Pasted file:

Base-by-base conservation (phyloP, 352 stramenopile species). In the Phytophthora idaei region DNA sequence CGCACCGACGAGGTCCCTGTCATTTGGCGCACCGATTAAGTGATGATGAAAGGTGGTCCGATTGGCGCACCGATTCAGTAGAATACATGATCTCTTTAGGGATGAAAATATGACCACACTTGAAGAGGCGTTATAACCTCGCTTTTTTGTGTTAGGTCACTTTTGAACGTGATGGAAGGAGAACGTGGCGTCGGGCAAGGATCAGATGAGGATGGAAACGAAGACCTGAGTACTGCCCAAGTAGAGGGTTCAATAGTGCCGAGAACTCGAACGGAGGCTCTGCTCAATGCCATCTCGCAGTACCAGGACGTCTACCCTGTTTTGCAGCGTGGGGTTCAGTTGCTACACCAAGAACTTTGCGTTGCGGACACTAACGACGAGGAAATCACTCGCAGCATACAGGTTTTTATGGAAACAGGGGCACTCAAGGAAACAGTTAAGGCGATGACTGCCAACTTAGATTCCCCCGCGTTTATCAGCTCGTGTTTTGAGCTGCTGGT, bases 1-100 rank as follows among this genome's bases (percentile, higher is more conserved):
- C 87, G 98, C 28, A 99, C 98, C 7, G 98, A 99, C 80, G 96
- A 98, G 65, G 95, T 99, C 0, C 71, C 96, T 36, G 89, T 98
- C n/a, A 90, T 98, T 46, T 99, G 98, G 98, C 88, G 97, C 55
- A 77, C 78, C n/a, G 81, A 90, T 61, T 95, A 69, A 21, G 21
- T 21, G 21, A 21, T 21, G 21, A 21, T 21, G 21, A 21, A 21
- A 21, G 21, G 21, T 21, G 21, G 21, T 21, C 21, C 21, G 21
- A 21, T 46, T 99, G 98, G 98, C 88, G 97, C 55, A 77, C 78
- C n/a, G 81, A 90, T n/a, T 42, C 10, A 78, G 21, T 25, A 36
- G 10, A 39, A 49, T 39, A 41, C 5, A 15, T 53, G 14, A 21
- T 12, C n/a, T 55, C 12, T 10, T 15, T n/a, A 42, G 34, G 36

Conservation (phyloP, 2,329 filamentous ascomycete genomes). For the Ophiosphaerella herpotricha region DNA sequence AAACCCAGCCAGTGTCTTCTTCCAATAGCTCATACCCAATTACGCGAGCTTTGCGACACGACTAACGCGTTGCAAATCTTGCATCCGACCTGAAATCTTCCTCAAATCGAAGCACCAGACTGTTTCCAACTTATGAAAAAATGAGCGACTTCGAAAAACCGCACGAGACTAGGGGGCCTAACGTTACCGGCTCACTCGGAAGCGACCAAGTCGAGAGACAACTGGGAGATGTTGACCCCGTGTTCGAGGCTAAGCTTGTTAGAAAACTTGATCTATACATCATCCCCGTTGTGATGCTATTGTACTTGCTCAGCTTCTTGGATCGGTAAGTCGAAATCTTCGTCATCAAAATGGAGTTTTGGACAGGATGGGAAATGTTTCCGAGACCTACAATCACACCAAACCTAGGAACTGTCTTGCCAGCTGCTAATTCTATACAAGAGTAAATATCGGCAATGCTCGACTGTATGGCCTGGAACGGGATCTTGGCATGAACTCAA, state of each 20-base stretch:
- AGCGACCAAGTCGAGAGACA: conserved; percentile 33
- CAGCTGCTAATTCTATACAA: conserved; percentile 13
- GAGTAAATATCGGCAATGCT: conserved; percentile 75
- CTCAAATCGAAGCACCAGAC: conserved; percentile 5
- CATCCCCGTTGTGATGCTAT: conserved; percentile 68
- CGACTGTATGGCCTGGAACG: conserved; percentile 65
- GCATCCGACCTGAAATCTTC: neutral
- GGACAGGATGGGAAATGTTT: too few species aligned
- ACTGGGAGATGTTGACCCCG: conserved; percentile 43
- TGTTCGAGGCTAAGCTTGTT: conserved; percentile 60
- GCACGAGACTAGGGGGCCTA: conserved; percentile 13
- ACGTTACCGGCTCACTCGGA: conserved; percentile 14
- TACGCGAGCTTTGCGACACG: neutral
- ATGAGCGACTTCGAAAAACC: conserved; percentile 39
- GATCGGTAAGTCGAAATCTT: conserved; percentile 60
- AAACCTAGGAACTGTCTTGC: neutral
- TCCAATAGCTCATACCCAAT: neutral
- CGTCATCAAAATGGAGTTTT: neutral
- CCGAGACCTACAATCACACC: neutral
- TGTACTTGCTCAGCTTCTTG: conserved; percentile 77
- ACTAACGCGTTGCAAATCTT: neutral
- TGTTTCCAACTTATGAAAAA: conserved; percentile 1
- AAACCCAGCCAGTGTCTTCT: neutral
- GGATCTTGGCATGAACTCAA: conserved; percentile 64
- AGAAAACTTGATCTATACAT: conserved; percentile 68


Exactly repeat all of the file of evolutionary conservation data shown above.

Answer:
Base-by-base conservation (phyloP, 352 stramenopile species). In the Phytophthora idaei region DNA sequence CGCACCGACGAGGTCCCTGTCATTTGGCGCACCGATTAAGTGATGATGAAAGGTGGTCCGATTGGCGCACCGATTCAGTAGAATACATGATCTCTTTAGGGATGAAAATATGACCACACTTGAAGAGGCGTTATAACCTCGCTTTTTTGTGTTAGGTCACTTTTGAACGTGATGGAAGGAGAACGTGGCGTCGGGCAAGGATCAGATGAGGATGGAAACGAAGACCTGAGTACTGCCCAAGTAGAGGGTTCAATAGTGCCGAGAACTCGAACGGAGGCTCTGCTCAATGCCATCTCGCAGTACCAGGACGTCTACCCTGTTTTGCAGCGTGGGGTTCAGTTGCTACACCAAGAACTTTGCGTTGCGGACACTAACGACGAGGAAATCACTCGCAGCATACAGGTTTTTATGGAAACAGGGGCACTCAAGGAAACAGTTAAGGCGATGACTGCCAACTTAGATTCCCCCGCGTTTATCAGCTCGTGTTTTGAGCTGCTGGT, bases 1-100 rank as follows among this genome's bases (percentile, higher is more conserved):
- C 87, G 98, C 28, A 99, C 98, C 7, G 98, A 99, C 80, G 96
- A 98, G 65, G 95, T 99, C 0, C 71, C 96, T 36, G 89, T 98
- C n/a, A 90, T 98, T 46, T 99, G 98, G 98, C 88, G 97, C 55
- A 77, C 78, C n/a, G 81, A 90, T 61, T 95, A 69, A 21, G 21
- T 21, G 21, A 21, T 21, G 21, A 21, T 21, G 21, A 21, A 21
- A 21, G 21, G 21, T 21, G 21, G 21, T 21, C 21, C 21, G 21
- A 21, T 46, T 99, G 98, G 98, C 88, G 97, C 55, A 77, C 78
- C n/a, G 81, A 90, T n/a, T 42, C 10, A 78, G 21, T 25, A 36
- G 10, A 39, A 49, T 39, A 41, C 5, A 15, T 53, G 14, A 21
- T 12, C n/a, T 55, C 12, T 10, T 15, T n/a, A 42, G 34, G 36

Conservation (phyloP, 2,329 filamentous ascomycete genomes). For the Ophiosphaerella herpotricha region DNA sequence AAACCCAGCCAGTGTCTTCTTCCAATAGCTCATACCCAATTACGCGAGCTTTGCGACACGACTAACGCGTTGCAAATCTTGCATCCGACCTGAAATCTTCCTCAAATCGAAGCACCAGACTGTTTCCAACTTATGAAAAAATGAGCGACTTCGAAAAACCGCACGAGACTAGGGGGCCTAACGTTACCGGCTCACTCGGAAGCGACCAAGTCGAGAGACAACTGGGAGATGTTGACCCCGTGTTCGAGGCTAAGCTTGTTAGAAAACTTGATCTATACATCATCCCCGTTGTGATGCTATTGTACTTGCTCAGCTTCTTGGATCGGTAAGTCGAAATCTTCGTCATCAAAATGGAGTTTTGGACAGGATGGGAAATGTTTCCGAGACCTACAATCACACCAAACCTAGGAACTGTCTTGCCAGCTGCTAATTCTATACAAGAGTAAATATCGGCAATGCTCGACTGTATGGCCTGGAACGGGATCTTGGCATGAACTCAA, state of each 20-base stretch:
- AGCGACCAAGTCGAGAGACA: conserved; percentile 33
- CAGCTGCTAATTCTATACAA: conserved; percentile 13
- GAGTAAATATCGGCAATGCT: conserved; percentile 75
- CTCAAATCGAAGCACCAGAC: conserved; percentile 5
- CATCCCCGTTGTGATGCTAT: conserved; percentile 68
- CGACTGTATGGCCTGGAACG: conserved; percentile 65
- GCATCCGACCTGAAATCTTC: neutral
- GGACAGGATGGGAAATGTTT: too few species aligned
- ACTGGGAGATGTTGACCCCG: conserved; percentile 43
- TGTTCGAGGCTAAGCTTGTT: conserved; percentile 60
- GCACGAGACTAGGGGGCCTA: conserved; percentile 13
- ACGTTACCGGCTCACTCGGA: conserved; percentile 14
- TACGCGAGCTTTGCGACACG: neutral
- ATGAGCGACTTCGAAAAACC: conserved; percentile 39
- GATCGGTAAGTCGAAATCTT: conserved; percentile 60
- AAACCTAGGAACTGTCTTGC: neutral
- TCCAATAGCTCATACCCAAT: neutral
- CGTCATCAAAATGGAGTTTT: neutral
- CCGAGACCTACAATCACACC: neutral
- TGTACTTGCTCAGCTTCTTG: conserved; percentile 77
- ACTAACGCGTTGCAAATCTT: neutral
- TGTTTCCAACTTATGAAAAA: conserved; percentile 1
- AAACCCAGCCAGTGTCTTCT: neutral
- GGATCTTGGCATGAACTCAA: conserved; percentile 64
- AGAAAACTTGATCTATACAT: conserved; percentile 68